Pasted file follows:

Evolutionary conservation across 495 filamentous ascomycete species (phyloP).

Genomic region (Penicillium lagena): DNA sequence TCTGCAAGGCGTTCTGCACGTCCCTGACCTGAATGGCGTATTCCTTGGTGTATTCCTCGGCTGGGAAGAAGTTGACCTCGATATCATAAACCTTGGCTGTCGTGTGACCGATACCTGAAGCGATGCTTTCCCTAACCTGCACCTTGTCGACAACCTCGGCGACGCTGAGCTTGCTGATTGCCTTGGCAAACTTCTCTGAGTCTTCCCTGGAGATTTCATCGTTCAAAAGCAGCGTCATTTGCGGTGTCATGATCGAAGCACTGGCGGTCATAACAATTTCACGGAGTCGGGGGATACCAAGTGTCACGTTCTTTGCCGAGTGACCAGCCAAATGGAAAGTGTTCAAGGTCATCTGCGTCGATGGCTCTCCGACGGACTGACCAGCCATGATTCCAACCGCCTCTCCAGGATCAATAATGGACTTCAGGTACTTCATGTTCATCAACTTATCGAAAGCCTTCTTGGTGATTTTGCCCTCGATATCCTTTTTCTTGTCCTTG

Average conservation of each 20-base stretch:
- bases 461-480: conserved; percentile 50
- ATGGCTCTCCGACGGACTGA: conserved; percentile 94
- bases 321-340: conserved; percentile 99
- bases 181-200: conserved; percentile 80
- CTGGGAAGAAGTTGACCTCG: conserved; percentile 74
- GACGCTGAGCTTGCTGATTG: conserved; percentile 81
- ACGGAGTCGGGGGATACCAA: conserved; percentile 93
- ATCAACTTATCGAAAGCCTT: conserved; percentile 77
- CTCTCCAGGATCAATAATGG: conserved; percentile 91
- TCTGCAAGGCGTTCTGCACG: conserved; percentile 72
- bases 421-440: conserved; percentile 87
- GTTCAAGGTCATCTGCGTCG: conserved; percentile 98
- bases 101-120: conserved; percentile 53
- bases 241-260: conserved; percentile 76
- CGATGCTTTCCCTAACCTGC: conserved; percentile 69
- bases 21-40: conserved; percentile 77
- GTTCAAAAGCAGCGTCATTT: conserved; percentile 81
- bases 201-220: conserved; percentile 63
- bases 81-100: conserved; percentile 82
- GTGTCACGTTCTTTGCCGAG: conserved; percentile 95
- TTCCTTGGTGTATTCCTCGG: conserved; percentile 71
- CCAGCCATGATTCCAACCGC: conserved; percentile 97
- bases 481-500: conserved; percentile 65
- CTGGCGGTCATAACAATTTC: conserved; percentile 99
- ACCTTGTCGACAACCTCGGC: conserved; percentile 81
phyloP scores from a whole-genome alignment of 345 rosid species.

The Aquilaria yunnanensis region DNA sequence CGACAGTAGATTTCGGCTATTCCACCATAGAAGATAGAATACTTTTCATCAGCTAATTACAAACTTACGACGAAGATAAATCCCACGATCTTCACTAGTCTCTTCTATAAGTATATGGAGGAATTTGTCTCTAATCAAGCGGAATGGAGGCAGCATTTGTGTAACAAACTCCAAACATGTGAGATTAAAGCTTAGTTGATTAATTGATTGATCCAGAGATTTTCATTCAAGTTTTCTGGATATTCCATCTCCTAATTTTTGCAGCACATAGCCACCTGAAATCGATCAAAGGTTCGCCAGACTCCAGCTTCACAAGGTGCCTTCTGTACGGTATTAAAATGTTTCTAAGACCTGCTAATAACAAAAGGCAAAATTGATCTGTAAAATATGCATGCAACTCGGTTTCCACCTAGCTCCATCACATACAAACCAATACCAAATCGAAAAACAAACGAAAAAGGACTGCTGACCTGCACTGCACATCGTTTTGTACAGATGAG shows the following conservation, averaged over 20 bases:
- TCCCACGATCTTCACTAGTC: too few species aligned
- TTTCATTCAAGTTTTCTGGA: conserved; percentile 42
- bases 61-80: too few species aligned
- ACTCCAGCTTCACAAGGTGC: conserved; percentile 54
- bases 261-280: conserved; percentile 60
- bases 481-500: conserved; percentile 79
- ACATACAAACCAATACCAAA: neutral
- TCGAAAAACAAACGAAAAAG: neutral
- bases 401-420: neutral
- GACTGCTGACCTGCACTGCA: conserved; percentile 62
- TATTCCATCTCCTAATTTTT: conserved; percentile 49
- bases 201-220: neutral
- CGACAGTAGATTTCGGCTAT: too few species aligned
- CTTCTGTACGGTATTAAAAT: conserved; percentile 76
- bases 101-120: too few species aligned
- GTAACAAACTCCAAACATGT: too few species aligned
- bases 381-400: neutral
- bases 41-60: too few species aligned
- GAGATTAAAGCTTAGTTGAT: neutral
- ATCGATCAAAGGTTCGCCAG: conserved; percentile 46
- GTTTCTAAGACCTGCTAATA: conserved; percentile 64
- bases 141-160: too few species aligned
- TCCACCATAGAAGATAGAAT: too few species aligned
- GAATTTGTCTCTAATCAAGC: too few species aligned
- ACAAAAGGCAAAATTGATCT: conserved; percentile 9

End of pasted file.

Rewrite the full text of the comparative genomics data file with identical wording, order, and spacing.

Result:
Evolutionary conservation across 495 filamentous ascomycete species (phyloP).

Genomic region (Penicillium lagena): DNA sequence TCTGCAAGGCGTTCTGCACGTCCCTGACCTGAATGGCGTATTCCTTGGTGTATTCCTCGGCTGGGAAGAAGTTGACCTCGATATCATAAACCTTGGCTGTCGTGTGACCGATACCTGAAGCGATGCTTTCCCTAACCTGCACCTTGTCGACAACCTCGGCGACGCTGAGCTTGCTGATTGCCTTGGCAAACTTCTCTGAGTCTTCCCTGGAGATTTCATCGTTCAAAAGCAGCGTCATTTGCGGTGTCATGATCGAAGCACTGGCGGTCATAACAATTTCACGGAGTCGGGGGATACCAAGTGTCACGTTCTTTGCCGAGTGACCAGCCAAATGGAAAGTGTTCAAGGTCATCTGCGTCGATGGCTCTCCGACGGACTGACCAGCCATGATTCCAACCGCCTCTCCAGGATCAATAATGGACTTCAGGTACTTCATGTTCATCAACTTATCGAAAGCCTTCTTGGTGATTTTGCCCTCGATATCCTTTTTCTTGTCCTTG

Average conservation of each 20-base stretch:
- bases 461-480: conserved; percentile 50
- ATGGCTCTCCGACGGACTGA: conserved; percentile 94
- bases 321-340: conserved; percentile 99
- bases 181-200: conserved; percentile 80
- CTGGGAAGAAGTTGACCTCG: conserved; percentile 74
- GACGCTGAGCTTGCTGATTG: conserved; percentile 81
- ACGGAGTCGGGGGATACCAA: conserved; percentile 93
- ATCAACTTATCGAAAGCCTT: conserved; percentile 77
- CTCTCCAGGATCAATAATGG: conserved; percentile 91
- TCTGCAAGGCGTTCTGCACG: conserved; percentile 72
- bases 421-440: conserved; percentile 87
- GTTCAAGGTCATCTGCGTCG: conserved; percentile 98
- bases 101-120: conserved; percentile 53
- bases 241-260: conserved; percentile 76
- CGATGCTTTCCCTAACCTGC: conserved; percentile 69
- bases 21-40: conserved; percentile 77
- GTTCAAAAGCAGCGTCATTT: conserved; percentile 81
- bases 201-220: conserved; percentile 63
- bases 81-100: conserved; percentile 82
- GTGTCACGTTCTTTGCCGAG: conserved; percentile 95
- TTCCTTGGTGTATTCCTCGG: conserved; percentile 71
- CCAGCCATGATTCCAACCGC: conserved; percentile 97
- bases 481-500: conserved; percentile 65
- CTGGCGGTCATAACAATTTC: conserved; percentile 99
- ACCTTGTCGACAACCTCGGC: conserved; percentile 81
phyloP scores from a whole-genome alignment of 345 rosid species.

The Aquilaria yunnanensis region DNA sequence CGACAGTAGATTTCGGCTATTCCACCATAGAAGATAGAATACTTTTCATCAGCTAATTACAAACTTACGACGAAGATAAATCCCACGATCTTCACTAGTCTCTTCTATAAGTATATGGAGGAATTTGTCTCTAATCAAGCGGAATGGAGGCAGCATTTGTGTAACAAACTCCAAACATGTGAGATTAAAGCTTAGTTGATTAATTGATTGATCCAGAGATTTTCATTCAAGTTTTCTGGATATTCCATCTCCTAATTTTTGCAGCACATAGCCACCTGAAATCGATCAAAGGTTCGCCAGACTCCAGCTTCACAAGGTGCCTTCTGTACGGTATTAAAATGTTTCTAAGACCTGCTAATAACAAAAGGCAAAATTGATCTGTAAAATATGCATGCAACTCGGTTTCCACCTAGCTCCATCACATACAAACCAATACCAAATCGAAAAACAAACGAAAAAGGACTGCTGACCTGCACTGCACATCGTTTTGTACAGATGAG shows the following conservation, averaged over 20 bases:
- TCCCACGATCTTCACTAGTC: too few species aligned
- TTTCATTCAAGTTTTCTGGA: conserved; percentile 42
- bases 61-80: too few species aligned
- ACTCCAGCTTCACAAGGTGC: conserved; percentile 54
- bases 261-280: conserved; percentile 60
- bases 481-500: conserved; percentile 79
- ACATACAAACCAATACCAAA: neutral
- TCGAAAAACAAACGAAAAAG: neutral
- bases 401-420: neutral
- GACTGCTGACCTGCACTGCA: conserved; percentile 62
- TATTCCATCTCCTAATTTTT: conserved; percentile 49
- bases 201-220: neutral
- CGACAGTAGATTTCGGCTAT: too few species aligned
- CTTCTGTACGGTATTAAAAT: conserved; percentile 76
- bases 101-120: too few species aligned
- GTAACAAACTCCAAACATGT: too few species aligned
- bases 381-400: neutral
- bases 41-60: too few species aligned
- GAGATTAAAGCTTAGTTGAT: neutral
- ATCGATCAAAGGTTCGCCAG: conserved; percentile 46
- GTTTCTAAGACCTGCTAATA: conserved; percentile 64
- bases 141-160: too few species aligned
- TCCACCATAGAAGATAGAAT: too few species aligned
- GAATTTGTCTCTAATCAAGC: too few species aligned
- ACAAAAGGCAAAATTGATCT: conserved; percentile 9